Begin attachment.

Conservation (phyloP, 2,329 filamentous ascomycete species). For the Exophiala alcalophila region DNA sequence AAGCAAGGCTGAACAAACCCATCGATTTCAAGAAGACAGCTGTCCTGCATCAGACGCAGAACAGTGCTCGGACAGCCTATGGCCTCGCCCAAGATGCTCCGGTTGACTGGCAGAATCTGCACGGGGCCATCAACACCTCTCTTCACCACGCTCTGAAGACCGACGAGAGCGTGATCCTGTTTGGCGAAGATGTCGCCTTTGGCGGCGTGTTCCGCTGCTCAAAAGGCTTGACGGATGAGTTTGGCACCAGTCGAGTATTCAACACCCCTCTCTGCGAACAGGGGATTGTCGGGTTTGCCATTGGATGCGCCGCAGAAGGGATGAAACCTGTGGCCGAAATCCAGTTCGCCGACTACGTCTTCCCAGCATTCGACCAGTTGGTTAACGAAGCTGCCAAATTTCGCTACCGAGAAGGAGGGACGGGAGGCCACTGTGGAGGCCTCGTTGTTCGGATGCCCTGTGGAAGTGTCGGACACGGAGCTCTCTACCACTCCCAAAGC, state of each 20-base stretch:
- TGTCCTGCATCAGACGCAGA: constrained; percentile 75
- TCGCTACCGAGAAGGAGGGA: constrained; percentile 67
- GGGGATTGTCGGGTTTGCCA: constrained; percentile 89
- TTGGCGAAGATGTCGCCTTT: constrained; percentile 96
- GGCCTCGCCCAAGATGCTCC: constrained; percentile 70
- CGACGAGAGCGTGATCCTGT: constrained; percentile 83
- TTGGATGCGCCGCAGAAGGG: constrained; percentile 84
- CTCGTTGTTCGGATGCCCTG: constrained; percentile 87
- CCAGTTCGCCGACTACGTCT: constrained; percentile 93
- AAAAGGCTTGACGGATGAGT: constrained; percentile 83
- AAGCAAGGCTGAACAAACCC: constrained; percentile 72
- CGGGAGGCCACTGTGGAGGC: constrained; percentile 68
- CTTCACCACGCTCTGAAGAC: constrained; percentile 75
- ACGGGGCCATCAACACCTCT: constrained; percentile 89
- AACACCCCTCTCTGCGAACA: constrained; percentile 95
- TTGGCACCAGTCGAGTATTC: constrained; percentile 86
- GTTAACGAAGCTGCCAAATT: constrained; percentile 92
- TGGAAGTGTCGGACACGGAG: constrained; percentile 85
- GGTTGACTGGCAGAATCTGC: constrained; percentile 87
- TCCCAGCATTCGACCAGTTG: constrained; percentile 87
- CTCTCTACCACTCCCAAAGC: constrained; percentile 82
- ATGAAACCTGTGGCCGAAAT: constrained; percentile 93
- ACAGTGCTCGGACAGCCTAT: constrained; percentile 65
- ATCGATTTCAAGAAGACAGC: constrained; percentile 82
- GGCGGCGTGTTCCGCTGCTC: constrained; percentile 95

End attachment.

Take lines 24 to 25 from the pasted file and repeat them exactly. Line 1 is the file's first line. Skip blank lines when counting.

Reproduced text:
- ACAGTGCTCGGACAGCCTAT: constrained; percentile 65
- ATCGATTTCAAGAAGACAGC: constrained; percentile 82